#Occupy: The Movie, the Premiere, the Security Guard

#Occupy: The Movie, the Premiere, the Security Guard

#Occupy: The Movie, the Premiere, the Security Guard

Weigel
Reporting on Politics and Policy.
Aug. 30 2012 4:30 PM

#Occupy: The Movie, the Premiere, the Security Guard

TAMPA -- The biggest draw at Liberty Plaza was not a tribute to Jack Kemp, or a free party for lawyers. It was a screening of Occupy Unmasked, the upcoming documentary from Steve Bannon. A bit of Breitbart kremlinology -- Bannon co-runs the late media mogul's empire, alongside the low-key Larry Solov. Breitbart himself appears in the Occupy film, as does some of his video. "When we started talking about making this movie," said Solov, "Andrew wrote 20 pages of notes. Andrew had ADD. He never wrote 20 pages about anything!"

But an Occupy film, in August 2012, feels less like an expose and more like closure. The protests that were expected to clog Tampa petered out completely. A "Romneyville," built to make an 80-year-old joke out of the Republican candidate, was thinly peopled. The ongoing protests of Ron Paul delegates turned out to be the grassroots story of the week. You could feel that in the movie tent, as Code Pink's Medea Benjamin left the barricades to check out a movie calculated to drive her crazy.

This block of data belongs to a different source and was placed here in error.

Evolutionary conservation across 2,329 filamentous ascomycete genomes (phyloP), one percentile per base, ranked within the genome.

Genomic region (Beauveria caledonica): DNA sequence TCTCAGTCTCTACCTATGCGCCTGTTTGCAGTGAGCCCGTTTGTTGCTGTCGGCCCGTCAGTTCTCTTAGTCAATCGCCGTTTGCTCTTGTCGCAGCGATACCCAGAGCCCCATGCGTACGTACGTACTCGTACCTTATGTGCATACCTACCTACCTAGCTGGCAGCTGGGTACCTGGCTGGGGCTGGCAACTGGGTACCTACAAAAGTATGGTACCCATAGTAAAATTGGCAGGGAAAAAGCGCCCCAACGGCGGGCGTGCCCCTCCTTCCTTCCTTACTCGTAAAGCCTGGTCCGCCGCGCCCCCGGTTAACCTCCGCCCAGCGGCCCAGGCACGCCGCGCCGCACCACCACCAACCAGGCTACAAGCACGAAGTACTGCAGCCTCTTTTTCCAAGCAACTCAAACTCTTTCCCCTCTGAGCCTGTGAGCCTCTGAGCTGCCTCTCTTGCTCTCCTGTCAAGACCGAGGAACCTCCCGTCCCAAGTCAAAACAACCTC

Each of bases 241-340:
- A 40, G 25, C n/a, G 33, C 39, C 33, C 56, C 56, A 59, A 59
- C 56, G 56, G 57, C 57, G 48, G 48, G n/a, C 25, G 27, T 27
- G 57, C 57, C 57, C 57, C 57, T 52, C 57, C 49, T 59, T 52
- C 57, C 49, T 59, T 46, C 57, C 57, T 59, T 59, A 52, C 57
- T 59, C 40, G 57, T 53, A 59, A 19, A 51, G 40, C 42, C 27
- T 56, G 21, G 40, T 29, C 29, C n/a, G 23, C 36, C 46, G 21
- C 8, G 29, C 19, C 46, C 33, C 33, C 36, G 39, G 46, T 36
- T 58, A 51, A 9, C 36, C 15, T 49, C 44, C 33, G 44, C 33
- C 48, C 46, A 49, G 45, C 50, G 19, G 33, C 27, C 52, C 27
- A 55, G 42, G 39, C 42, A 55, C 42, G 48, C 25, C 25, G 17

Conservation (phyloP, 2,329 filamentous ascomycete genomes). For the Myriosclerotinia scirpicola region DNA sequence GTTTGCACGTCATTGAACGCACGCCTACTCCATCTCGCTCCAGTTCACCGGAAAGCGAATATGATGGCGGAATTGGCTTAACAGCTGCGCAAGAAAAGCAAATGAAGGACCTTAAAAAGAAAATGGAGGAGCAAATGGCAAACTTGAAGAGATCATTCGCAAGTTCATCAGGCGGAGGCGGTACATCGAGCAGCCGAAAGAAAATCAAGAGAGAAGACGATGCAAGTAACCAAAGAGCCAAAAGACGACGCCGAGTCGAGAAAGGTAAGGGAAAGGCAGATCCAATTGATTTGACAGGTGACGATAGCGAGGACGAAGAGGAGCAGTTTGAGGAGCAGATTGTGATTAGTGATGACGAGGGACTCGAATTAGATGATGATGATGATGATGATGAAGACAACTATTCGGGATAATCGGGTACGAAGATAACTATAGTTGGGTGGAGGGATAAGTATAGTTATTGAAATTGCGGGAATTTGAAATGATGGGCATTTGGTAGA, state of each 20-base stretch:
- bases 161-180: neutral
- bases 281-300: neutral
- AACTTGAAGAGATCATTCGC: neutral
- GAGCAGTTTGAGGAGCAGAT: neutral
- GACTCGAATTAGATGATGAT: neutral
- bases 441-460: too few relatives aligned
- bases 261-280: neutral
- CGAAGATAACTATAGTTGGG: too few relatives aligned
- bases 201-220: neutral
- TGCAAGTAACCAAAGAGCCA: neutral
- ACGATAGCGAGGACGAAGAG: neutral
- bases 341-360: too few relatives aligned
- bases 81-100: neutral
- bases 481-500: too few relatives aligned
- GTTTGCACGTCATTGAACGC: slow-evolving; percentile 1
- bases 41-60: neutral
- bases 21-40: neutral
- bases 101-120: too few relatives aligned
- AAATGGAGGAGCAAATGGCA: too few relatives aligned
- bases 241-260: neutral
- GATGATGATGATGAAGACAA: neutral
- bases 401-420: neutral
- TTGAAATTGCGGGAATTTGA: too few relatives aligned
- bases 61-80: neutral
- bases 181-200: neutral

Initially, security tried to keep out Benjamin. Bannon saw her and waved her in. "We want to have an exchange of ideas," he explained. When Rep. Michele Bachmann arrived for the movie, though, a stern and plaid-clad security guard kept throwing his body between the congresswoman and the globe-trotting protester.

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I couldn't stay for the entire movie, but I caught the first hour. Occupy Unmasked begins with a short video history of the debt ceiling crisis. Barack Obama's low approval number, 39 percent, keeps flashing on the screen, to tell us that his presidency was about to collapse. Then a Guy Fawkes mask appears, and inside its blank eye -- a quote from Saul Alinsky. Breitbart and a team of journalists from his empire -- Lee Stranahan, Brandon Dabry, Mandy Nagy -- appear onscreen to tell how journalists enabled the Occupiers and created a story out of nothing, until the story became a problem for them.

David Weigel is a reporter for the Washington Post.